QE targets liquidity rather than money supply per se. All open market operations are straight asset swaps--no net assets created, so the increase in the "money supply" is only a liquidity effect, which reduces cost of funding cet par.

Boffy said...

I think that we probably need to revisit a Marxist Theory of Money. I might write something, but for now I could probably only offer more questions than answers. But, to restate the theory as I see it, and to try to answer your question.

For a Marxist, Money is something more specific than for orthodox economists. See my post Value Theory etc.. Money only arises alongside Generalised Commodity Production, because only under the latter are commodities properly evaluated against each other, and only then can a money commodity properly exist as a general equivalent. Money is not notes and coins (even Gold Coins), these are merely tokens representing a given quantity of the money commodity.

I've set out previously Marx's position on this Gold, about how Gold Money was self-regulated in the economy. Enough is circulated given a Velocity of Circulation, to circulate a given Value of Commodities. Too much, and it is hoarded etc. But, Money tokens do not face the same limits. Consequently, the value of the tokens falls in proprtion to their excess supply over the amount of Money required or circulation.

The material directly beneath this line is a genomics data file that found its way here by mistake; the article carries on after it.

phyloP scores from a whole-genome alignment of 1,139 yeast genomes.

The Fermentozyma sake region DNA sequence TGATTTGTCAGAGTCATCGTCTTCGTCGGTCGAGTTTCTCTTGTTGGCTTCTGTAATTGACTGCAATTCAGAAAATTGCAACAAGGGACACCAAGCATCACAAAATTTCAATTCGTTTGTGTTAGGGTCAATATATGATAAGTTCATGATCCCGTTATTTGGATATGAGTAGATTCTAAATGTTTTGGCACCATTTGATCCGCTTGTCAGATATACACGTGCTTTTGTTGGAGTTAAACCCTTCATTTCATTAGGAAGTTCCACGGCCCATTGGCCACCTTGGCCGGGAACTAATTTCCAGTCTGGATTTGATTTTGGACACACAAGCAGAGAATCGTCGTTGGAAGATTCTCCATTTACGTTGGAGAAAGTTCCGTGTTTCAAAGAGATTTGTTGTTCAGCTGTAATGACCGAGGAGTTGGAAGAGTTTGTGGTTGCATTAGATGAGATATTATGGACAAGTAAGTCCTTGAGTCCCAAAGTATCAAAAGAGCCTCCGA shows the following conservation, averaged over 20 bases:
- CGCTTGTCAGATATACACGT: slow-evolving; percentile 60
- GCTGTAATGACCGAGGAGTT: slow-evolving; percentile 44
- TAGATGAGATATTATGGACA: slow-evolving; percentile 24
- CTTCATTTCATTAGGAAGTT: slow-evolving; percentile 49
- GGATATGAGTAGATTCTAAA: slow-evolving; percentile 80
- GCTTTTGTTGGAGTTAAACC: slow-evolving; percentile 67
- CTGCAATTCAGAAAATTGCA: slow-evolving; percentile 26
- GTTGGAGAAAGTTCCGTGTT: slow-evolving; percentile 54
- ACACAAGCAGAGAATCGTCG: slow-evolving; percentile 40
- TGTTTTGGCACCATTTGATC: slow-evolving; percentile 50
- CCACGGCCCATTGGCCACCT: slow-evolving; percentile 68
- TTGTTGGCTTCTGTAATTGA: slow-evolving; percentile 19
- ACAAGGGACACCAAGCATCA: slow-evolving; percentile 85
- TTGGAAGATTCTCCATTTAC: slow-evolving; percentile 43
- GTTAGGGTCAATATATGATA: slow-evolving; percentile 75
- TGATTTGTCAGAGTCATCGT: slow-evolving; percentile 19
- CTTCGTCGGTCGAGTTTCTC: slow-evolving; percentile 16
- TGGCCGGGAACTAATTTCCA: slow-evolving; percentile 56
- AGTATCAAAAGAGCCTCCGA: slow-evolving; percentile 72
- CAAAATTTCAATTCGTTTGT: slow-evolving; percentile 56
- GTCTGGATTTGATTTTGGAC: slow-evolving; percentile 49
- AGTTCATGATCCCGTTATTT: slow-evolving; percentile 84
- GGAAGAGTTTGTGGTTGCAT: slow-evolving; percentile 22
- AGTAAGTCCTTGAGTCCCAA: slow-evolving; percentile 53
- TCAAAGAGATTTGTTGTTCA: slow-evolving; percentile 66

Today, there are obvious problems. Gold even in international trade does not occupy centre stage. It only assumes its role as Money during crises of fiat money. Though we can determine the Price of production of Gold, there can be wild swings in its market price. It is difficult to relate its value to the money tokens not evenly nominally issued as its representatives nowadays. However, Gold or any other Money commodity is only a physical expression, a phenomenal form of Value at the end of the day. That underlying relation of Labour-time, which is the measure of Value remains. We do not have to measure Value using a variable measure of money prices, because we can measure in standard units of labour-time. This is not Marx's method, of simple labour, however. In short, we could divide total production by total labour-time to get a standard labour unit, and then work from money prices backwards. It would be complicated to deal with complex labour, varying rates of profit, and so on, but not impossible to at least approximate.